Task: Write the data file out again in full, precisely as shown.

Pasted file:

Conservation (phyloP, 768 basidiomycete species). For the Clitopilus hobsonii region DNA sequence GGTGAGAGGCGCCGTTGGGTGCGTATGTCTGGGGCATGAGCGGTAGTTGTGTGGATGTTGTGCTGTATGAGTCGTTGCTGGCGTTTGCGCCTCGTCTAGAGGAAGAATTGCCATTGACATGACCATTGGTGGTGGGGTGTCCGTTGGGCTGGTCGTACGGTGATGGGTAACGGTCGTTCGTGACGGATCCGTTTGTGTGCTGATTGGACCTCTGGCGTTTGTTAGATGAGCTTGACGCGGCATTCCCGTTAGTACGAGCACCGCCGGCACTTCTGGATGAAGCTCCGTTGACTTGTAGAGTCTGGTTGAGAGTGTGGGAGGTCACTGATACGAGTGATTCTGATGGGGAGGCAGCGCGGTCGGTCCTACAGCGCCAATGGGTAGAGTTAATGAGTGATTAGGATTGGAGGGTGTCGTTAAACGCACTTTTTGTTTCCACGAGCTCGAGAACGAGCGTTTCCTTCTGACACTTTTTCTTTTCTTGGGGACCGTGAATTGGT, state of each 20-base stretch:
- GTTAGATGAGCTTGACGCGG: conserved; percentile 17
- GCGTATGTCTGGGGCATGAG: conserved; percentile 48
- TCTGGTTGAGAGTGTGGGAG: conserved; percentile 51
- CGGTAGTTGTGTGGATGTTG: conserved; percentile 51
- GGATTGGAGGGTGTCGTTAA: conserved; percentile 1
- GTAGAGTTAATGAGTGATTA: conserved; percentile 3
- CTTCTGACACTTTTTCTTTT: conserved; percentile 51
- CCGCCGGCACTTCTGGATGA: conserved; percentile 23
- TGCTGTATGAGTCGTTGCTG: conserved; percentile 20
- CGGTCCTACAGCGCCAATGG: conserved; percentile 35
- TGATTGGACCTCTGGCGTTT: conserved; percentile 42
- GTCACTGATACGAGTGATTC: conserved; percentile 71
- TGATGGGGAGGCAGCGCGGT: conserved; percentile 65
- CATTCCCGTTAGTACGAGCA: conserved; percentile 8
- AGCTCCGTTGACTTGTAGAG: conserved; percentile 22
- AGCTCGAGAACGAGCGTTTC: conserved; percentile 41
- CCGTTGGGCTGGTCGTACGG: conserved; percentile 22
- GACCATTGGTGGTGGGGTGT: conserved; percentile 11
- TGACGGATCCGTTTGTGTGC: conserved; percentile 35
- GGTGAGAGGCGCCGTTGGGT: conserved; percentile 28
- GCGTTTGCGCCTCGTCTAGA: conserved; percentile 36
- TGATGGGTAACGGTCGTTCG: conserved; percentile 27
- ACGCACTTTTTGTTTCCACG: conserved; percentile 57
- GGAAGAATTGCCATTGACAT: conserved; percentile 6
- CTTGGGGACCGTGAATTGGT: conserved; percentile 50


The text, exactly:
Conservation (phyloP, 768 basidiomycete species). For the Clitopilus hobsonii region DNA sequence GGTGAGAGGCGCCGTTGGGTGCGTATGTCTGGGGCATGAGCGGTAGTTGTGTGGATGTTGTGCTGTATGAGTCGTTGCTGGCGTTTGCGCCTCGTCTAGAGGAAGAATTGCCATTGACATGACCATTGGTGGTGGGGTGTCCGTTGGGCTGGTCGTACGGTGATGGGTAACGGTCGTTCGTGACGGATCCGTTTGTGTGCTGATTGGACCTCTGGCGTTTGTTAGATGAGCTTGACGCGGCATTCCCGTTAGTACGAGCACCGCCGGCACTTCTGGATGAAGCTCCGTTGACTTGTAGAGTCTGGTTGAGAGTGTGGGAGGTCACTGATACGAGTGATTCTGATGGGGAGGCAGCGCGGTCGGTCCTACAGCGCCAATGGGTAGAGTTAATGAGTGATTAGGATTGGAGGGTGTCGTTAAACGCACTTTTTGTTTCCACGAGCTCGAGAACGAGCGTTTCCTTCTGACACTTTTTCTTTTCTTGGGGACCGTGAATTGGT, state of each 20-base stretch:
- GTTAGATGAGCTTGACGCGG: conserved; percentile 17
- GCGTATGTCTGGGGCATGAG: conserved; percentile 48
- TCTGGTTGAGAGTGTGGGAG: conserved; percentile 51
- CGGTAGTTGTGTGGATGTTG: conserved; percentile 51
- GGATTGGAGGGTGTCGTTAA: conserved; percentile 1
- GTAGAGTTAATGAGTGATTA: conserved; percentile 3
- CTTCTGACACTTTTTCTTTT: conserved; percentile 51
- CCGCCGGCACTTCTGGATGA: conserved; percentile 23
- TGCTGTATGAGTCGTTGCTG: conserved; percentile 20
- CGGTCCTACAGCGCCAATGG: conserved; percentile 35
- TGATTGGACCTCTGGCGTTT: conserved; percentile 42
- GTCACTGATACGAGTGATTC: conserved; percentile 71
- TGATGGGGAGGCAGCGCGGT: conserved; percentile 65
- CATTCCCGTTAGTACGAGCA: conserved; percentile 8
- AGCTCCGTTGACTTGTAGAG: conserved; percentile 22
- AGCTCGAGAACGAGCGTTTC: conserved; percentile 41
- CCGTTGGGCTGGTCGTACGG: conserved; percentile 22
- GACCATTGGTGGTGGGGTGT: conserved; percentile 11
- TGACGGATCCGTTTGTGTGC: conserved; percentile 35
- GGTGAGAGGCGCCGTTGGGT: conserved; percentile 28
- GCGTTTGCGCCTCGTCTAGA: conserved; percentile 36
- TGATGGGTAACGGTCGTTCG: conserved; percentile 27
- ACGCACTTTTTGTTTCCACG: conserved; percentile 57
- GGAAGAATTGCCATTGACAT: conserved; percentile 6
- CTTGGGGACCGTGAATTGGT: conserved; percentile 50